Posted by: | 26th Jan, 2011

Buyology: Truth and Lies About Why We Buy

So yesterday I went to the bookstore to pick up the book “Buyology: Truths and Lies About Why We Buy” after Elaine (our Marketing prof) has recommended it to us.

The book attempts to answer questions such as How much do we know about why we buy? What truly influences our decisions in today’s message-cluttered world? An eye-grabbing advertisement, a catchy slogan, an infectious jingle? Or do our buying decisions take place below the surface, so deep within our subconscious minds, we’re barely aware of them?

By gauging neurotransmitters in the brain of more than 2000 volunteers from around the globe, scientists rated the effectiveness of certain types of sensory branding.  The volunteers were shown ads, logos, commercials, and products through the course of the study and the scientists measured their responses to them.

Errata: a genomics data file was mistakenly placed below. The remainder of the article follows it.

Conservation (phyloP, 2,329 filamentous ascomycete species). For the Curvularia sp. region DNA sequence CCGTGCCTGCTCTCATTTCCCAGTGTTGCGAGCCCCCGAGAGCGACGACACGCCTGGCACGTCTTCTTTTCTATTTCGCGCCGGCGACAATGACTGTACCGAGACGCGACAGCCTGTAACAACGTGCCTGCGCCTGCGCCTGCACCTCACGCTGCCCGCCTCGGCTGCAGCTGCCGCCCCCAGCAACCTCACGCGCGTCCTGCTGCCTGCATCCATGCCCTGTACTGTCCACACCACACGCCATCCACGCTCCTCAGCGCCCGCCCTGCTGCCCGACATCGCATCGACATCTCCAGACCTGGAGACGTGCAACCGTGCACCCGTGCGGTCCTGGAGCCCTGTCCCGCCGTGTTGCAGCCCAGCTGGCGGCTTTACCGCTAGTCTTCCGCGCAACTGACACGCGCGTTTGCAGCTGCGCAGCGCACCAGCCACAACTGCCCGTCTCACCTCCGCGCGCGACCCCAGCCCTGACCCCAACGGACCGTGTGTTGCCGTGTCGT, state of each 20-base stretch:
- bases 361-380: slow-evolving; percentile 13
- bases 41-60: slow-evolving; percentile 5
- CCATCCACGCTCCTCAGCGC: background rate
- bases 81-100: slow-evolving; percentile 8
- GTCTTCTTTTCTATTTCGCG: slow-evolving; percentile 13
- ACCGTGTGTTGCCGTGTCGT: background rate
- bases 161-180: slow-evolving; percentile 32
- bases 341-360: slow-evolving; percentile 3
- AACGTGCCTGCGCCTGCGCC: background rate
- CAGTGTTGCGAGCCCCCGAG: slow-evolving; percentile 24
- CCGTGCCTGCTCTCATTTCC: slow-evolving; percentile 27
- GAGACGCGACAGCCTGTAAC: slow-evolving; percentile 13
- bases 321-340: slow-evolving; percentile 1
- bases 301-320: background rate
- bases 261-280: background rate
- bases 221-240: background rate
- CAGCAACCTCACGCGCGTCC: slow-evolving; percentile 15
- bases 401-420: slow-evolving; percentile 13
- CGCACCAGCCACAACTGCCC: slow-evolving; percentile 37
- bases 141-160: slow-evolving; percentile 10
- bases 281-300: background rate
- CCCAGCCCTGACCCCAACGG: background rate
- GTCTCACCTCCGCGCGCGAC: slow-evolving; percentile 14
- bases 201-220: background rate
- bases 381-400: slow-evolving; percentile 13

One finding in the book that shocked me the most was that health warnings on cigarette boxes seemed to have no effect on smokers – in fact, they have stimulated an area of the smokers’ brains that is known as “the craving spot.” In other words, cigarette warning labels not only failed to reduce the number of smokers, but it appeared they actually encouraged more smokers to smoke.

After reading this section of the book, I tried linking it to the concepts that we learned in class. We know that marketing mix, psychological factors, social factors, and situation factors are all affecting why consumers choose to buy something. Now, I also learn that biological factors affect consumer behaviour as well. The smallest and the most unrelated thing that you perceive could stimulate certain parts of your brain unconsciously, triggering a change in your purchasing pattern.

This book will really change the way I see things. I just can’t wait to finish it!

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